The Global Rundown
Stinky, foul-tasting water infiltrates neighborhoods in Rio de Janeiro, Brazil. The U.S. Trump Administration is expected to announce rollbacks to U.S. water laws as soon as this weekend. 2019 was the second-hottest year on record, data shows. Bulgaria appoints a new environment minister amid an ongoing water crisis. Michigan Attorney General Dana Nessel files a lawsuit against major U.S. chemical manufacturers over PFAS contamination.
“Despite their knowledge of the potential dangers of PFAS, they deliberately, intentionally conceal these dangers from government entities, including the state of Michigan and the public at large, to protect their profits and avoid public responsibility.” –Michigan Attorney General Dana Nessel in reference to the involvement of several major chemical manufacturing companies in the proliferation of PFAS in Michigan groundwater. Nessel filed a lawsuit on Tuesday in the Washtenaw County Circuit Court against 3M, Dupont, and other manufacturers. Bridge
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By The Numbers
1 C° (1.8 F°) Amount that temperatures in 2019 were above the average from 1951 to 1980. Data compiled by the National Aeronautics and Space Administration and the National Oceanic and Atmospheric Administration show that 2019 was the second-hottest year on record, and the 2010s were the warmest decade. The New York Times
Science, Studies, and Reports
The Trump Administration is on the verge of announcing new rollbacks of key U.S. water protections, officials say. Exact details of the rollback have not been released, but a 2018 proposal indicates that federal safeguards for half of the country’s wetlands, plus millions of miles of streams, could be cut. The changes are seen as a key victory for farmers, miners, developers, and the oil and gas industry. The finalized law will replace the Obama-era Waters of the U.S. (WOTUS) rule, which was repealed last year. Politico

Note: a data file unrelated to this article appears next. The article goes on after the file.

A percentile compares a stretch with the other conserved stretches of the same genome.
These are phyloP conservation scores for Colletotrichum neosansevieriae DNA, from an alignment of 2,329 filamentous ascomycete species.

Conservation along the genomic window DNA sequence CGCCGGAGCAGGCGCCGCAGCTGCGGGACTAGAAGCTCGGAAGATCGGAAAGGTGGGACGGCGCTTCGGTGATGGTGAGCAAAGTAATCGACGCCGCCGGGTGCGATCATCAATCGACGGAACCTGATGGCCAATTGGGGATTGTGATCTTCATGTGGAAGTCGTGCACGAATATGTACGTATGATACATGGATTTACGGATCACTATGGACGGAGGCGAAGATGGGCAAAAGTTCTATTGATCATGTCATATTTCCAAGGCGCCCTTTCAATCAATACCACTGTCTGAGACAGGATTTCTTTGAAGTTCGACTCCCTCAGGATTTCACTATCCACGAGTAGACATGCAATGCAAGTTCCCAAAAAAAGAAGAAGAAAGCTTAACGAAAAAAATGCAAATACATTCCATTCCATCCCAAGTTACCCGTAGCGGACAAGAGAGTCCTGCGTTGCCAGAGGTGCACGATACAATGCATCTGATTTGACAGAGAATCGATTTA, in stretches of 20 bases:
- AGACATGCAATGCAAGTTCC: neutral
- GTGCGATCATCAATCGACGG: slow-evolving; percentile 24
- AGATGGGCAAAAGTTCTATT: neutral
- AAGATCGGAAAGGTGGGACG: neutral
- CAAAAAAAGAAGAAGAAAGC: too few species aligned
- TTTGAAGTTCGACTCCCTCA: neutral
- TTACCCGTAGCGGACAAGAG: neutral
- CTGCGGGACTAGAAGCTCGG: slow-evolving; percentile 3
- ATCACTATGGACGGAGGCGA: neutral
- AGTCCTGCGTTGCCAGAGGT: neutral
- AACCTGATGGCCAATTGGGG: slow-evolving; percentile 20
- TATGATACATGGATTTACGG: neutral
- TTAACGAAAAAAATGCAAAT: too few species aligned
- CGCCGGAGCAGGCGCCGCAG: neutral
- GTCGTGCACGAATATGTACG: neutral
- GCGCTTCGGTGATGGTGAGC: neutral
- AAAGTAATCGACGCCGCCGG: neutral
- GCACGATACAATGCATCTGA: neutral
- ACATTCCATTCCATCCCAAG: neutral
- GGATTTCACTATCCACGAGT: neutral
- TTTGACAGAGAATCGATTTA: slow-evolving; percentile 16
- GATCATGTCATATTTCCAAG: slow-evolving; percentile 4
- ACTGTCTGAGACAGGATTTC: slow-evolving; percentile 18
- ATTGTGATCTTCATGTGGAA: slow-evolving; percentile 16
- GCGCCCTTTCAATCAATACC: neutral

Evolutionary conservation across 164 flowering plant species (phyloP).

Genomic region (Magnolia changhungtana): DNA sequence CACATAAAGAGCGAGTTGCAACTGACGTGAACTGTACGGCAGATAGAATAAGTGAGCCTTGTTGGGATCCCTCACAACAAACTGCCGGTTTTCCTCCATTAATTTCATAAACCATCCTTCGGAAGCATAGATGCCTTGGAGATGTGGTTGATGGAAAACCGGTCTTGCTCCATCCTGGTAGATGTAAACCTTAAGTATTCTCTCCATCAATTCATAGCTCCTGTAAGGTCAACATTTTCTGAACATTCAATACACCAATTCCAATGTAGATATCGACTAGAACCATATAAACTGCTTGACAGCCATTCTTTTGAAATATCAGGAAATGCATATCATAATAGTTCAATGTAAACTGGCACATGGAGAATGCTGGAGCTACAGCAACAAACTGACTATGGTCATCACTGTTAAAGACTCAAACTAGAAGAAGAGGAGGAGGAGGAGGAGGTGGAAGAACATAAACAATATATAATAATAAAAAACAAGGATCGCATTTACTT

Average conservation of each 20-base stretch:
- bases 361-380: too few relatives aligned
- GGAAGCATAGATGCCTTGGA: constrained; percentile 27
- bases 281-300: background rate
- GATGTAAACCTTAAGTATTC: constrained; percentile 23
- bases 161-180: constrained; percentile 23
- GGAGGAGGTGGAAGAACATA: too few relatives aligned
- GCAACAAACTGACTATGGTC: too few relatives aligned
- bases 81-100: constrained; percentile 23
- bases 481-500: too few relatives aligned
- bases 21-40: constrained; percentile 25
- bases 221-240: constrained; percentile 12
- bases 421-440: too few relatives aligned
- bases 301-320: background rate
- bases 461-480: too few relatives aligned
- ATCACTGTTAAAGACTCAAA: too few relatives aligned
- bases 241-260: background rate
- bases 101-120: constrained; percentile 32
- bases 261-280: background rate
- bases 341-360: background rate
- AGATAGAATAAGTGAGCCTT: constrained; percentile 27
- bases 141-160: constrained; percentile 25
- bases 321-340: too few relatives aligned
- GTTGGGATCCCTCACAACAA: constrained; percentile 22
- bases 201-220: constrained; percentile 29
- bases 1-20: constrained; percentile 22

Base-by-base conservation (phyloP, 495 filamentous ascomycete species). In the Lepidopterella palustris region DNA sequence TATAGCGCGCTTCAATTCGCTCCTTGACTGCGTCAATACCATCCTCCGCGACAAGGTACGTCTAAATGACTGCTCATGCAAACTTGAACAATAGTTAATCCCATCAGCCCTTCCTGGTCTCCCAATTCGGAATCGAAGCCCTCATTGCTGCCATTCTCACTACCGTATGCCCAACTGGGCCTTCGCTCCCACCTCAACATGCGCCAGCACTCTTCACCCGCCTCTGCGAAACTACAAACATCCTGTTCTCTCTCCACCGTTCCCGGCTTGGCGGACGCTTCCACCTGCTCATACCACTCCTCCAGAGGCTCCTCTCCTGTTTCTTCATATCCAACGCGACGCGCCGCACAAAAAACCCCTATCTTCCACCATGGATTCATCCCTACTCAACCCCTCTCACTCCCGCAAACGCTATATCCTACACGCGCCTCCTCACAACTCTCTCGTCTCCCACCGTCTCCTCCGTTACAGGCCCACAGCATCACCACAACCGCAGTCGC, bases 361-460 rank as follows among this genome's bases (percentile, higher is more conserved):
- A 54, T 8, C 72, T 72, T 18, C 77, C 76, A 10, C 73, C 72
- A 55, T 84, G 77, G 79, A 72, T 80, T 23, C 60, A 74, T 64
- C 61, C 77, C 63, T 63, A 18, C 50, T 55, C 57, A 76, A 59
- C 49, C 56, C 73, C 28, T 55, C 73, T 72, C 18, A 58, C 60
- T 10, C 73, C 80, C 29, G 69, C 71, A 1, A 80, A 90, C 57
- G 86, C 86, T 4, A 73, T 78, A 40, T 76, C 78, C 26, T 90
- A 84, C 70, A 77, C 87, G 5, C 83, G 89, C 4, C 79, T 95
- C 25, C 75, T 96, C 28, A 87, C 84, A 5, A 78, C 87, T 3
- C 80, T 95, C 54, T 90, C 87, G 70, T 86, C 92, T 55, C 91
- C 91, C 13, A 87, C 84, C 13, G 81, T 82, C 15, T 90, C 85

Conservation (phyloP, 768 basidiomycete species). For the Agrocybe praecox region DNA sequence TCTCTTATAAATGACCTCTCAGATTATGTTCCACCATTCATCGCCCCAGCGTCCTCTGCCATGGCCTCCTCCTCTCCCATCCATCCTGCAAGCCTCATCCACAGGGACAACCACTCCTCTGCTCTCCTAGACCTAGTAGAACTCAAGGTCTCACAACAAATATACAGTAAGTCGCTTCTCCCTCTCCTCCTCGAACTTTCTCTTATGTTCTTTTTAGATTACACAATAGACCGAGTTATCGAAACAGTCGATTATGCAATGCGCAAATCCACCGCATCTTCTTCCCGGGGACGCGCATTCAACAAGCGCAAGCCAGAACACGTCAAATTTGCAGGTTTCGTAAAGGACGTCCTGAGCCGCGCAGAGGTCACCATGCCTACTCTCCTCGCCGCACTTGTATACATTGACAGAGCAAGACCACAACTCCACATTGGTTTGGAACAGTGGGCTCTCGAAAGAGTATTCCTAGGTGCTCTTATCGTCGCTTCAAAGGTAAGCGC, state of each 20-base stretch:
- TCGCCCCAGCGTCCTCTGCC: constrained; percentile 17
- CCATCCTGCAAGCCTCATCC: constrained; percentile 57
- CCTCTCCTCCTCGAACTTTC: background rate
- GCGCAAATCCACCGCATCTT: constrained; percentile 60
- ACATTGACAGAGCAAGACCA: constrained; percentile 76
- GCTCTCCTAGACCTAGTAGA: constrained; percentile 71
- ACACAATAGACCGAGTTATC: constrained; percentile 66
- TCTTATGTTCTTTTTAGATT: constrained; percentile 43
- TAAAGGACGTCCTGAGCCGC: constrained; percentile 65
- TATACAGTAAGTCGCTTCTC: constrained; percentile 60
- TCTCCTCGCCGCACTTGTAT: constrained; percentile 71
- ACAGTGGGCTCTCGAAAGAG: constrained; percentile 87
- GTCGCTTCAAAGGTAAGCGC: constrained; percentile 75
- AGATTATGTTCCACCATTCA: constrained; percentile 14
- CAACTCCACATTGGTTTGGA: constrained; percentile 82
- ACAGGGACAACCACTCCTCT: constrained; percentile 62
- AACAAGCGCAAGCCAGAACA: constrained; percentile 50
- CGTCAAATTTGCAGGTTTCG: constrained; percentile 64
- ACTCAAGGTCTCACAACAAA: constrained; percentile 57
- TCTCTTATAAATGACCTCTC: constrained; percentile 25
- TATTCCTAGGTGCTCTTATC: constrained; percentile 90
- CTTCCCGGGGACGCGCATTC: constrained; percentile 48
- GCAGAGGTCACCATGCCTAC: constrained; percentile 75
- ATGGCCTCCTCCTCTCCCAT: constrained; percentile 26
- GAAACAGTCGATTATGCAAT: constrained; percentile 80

On the Radar
For more than a week, tap water in some neighborhoods of Rio de Janeiro, Brazil, has been stinky, foul-tasting, and a red or brown hue. The state water utility Cedae says the tainted water is caused by geosmin, a nontoxic organic compound, and poses no health risks. Residents still fear their water may be shut off, however, although officials have insisted it will not. incidences of diarrhea, gastroenteritis, and vomiting in the area also spiked recently, although no link between the illnesses and the water contamination is verified. Associated Press
Bulgaria approved a new environment minister on Wednesday amid an ongoing water crisis in the town of Pernik. Severe water restrictions have plagued Pernik for months, and the country’s former environment minister was recently charged for deliberate mismanagement of the crisis. Reuters
Kayla Ritter is a recent graduate of Michigan State University, where she studied International Relations and Teaching English to Speakers of Other Languages. She is currently based in Manton, Michigan. Kayla enjoys running, writing, and traveling. Contact Kayla Ritter